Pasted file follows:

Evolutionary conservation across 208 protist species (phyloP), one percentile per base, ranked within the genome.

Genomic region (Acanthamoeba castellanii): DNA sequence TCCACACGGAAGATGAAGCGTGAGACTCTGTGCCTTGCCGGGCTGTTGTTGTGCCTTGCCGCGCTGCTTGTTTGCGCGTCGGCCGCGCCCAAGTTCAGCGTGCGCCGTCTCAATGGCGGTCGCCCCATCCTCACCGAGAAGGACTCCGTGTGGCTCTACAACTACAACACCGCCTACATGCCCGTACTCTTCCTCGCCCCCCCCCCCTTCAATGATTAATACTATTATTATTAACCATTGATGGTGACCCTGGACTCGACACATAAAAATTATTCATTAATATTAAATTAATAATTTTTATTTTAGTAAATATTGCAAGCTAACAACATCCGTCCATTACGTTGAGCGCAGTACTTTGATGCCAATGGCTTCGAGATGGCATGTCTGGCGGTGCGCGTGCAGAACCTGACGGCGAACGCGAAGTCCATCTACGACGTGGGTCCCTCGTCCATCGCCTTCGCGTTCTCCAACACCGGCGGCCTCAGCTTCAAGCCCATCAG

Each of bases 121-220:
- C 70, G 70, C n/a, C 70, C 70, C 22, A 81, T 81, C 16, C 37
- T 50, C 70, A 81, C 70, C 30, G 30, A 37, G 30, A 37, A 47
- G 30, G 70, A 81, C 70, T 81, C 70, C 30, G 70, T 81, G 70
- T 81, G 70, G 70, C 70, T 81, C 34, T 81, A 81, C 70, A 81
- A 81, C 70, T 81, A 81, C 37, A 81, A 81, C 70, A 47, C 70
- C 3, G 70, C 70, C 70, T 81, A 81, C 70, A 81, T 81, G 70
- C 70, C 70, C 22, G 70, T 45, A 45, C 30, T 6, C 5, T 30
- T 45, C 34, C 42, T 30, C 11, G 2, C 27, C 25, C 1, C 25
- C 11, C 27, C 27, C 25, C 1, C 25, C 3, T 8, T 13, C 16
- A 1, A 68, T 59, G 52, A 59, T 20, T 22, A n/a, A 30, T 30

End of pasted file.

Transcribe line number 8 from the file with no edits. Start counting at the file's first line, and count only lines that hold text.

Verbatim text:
- A 81, C 70, T 81, A 81, C 37, A 81, A 81, C 70, A 47, C 70